Embera Indian Village
Many tour operators offer a visit to an “authentic Indian village” in Panama. Of course the authenticity is somewhat limited when the village is constantly overrun by foreigners, but you will get an idea of what traditional life is like.
We took a tour to the Embera Drua village in 2015 and this was our experience…
The drive into the Chagres National Park is beautiful, and usually takes about an hour, then you arrive at the river bank where dugout canoes are waiting. At the end of the dry season the river is very low, so you might not be able to visit the waterfall that is mentioned in the tour descriptions, and on our trip we ran aground a few times. The boat ride to the Emberas Drua village is usually around 30 minutes.
Eventually you arrive at the river bank below the village. The ladies will probably be preparing some fish so you know that lunch will be fresh. There is a bit of a climb up a dirt trail where the villagers are waiting to welcome you.
The Indians present some traditional shamanic music and dancing
Lunch is served, usually fresh fruit, fish and patacones (fried plantains)
You have the opportunity to buy some locally made handcrafts, as well as watch the artists at work. The men do carvings of Cocobolo wood (rosewood) or Tagua nut, and the women weave baskets, plates and masks from palm leaf fibres and do beadwork, all of which they sell for ridiculously low prices. They can also give you a cultural “tattoo” which is painted on using the juice of a jagua nut, and lasts two weeks or more.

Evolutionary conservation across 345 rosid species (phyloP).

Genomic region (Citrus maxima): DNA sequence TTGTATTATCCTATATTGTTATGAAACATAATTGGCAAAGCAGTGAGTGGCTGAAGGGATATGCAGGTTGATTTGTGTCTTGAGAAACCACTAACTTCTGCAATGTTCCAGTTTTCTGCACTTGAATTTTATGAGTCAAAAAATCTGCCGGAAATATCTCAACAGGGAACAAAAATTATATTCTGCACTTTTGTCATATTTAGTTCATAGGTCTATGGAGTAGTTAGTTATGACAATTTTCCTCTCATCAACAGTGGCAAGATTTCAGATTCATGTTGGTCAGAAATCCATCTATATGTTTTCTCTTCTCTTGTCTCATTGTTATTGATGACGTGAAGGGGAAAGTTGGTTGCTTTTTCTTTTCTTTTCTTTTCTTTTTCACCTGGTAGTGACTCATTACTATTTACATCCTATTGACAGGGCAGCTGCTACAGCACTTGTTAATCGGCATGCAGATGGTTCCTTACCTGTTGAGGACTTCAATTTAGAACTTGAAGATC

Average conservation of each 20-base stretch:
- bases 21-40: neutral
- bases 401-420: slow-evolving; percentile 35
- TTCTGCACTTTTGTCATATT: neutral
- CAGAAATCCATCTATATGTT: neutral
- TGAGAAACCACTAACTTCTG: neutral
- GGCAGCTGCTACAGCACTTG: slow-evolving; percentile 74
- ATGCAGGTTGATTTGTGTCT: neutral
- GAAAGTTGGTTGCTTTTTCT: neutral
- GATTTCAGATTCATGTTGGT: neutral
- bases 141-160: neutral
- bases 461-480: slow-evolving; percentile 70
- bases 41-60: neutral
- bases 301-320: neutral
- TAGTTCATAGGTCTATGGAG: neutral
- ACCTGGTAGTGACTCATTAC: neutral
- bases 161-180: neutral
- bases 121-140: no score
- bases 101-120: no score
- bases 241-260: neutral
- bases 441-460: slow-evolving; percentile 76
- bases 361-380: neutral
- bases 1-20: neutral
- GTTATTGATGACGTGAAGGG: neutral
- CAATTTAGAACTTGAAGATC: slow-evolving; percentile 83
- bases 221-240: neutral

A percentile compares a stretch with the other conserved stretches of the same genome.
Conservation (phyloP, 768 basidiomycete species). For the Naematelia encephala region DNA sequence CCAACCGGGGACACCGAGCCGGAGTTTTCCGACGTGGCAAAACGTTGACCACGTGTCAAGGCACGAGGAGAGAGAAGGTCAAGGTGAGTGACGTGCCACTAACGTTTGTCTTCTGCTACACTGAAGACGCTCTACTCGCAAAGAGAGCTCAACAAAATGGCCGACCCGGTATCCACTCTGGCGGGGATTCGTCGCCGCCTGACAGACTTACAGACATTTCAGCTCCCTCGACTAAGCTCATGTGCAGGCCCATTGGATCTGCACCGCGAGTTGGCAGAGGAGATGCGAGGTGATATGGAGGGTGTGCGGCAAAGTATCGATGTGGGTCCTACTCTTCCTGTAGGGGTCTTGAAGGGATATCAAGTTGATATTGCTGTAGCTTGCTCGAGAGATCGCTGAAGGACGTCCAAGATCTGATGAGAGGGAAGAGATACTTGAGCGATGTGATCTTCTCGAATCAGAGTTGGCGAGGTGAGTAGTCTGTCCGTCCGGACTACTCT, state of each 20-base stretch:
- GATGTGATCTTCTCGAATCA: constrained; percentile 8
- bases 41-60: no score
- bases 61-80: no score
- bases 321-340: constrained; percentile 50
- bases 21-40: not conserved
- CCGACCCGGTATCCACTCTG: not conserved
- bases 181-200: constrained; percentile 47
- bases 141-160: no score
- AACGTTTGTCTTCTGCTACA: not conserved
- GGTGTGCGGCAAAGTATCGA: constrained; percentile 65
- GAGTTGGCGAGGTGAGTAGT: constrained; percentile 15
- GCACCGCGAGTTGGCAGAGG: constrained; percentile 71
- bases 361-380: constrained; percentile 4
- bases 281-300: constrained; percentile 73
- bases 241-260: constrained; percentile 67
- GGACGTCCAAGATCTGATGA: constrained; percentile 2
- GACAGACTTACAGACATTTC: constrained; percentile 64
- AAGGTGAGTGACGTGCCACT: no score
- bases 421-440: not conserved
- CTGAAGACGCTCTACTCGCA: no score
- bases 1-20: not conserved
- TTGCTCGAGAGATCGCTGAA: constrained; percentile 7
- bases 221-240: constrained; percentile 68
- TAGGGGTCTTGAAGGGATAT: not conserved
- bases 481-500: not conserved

The sad story of the Embera is that they were displaced from their original villages by hydroelectric developments or armed conflict in Colombia. The Panama government has given them land to develop new villages, but because it is national park they are not allowed to do anything with it – like grow food or keep animals! Selling handcrafts is one of the few income possibilities.
The men wear loincloths, some of them beaded, and the women wear colourful clothing (traditionally they would be topless).
You are free to wander around the village and meet the locals, and one of the village elders might offer a short hike into the forest to learn about their medicinal plants. You can also swim in the river below the village.
After a few hours you board the dugout canoes for the trip home.
We are not big fans of visiting “authentic” villages like this because they can seem so contrived, but the boat trip through the jungle is beautiful, and it is always interesting to get an idea of how people traditionally live. Of course many of these people now have jobs and the kids might go to school in the city, but they are trying to preserve their way of life.
Even in 2017 they have no electricity and no cell phone coverage at the Embera Drua village. The telephone box you might have spotted in the picture is only for incoming calls.
Lots more information about the Embera People here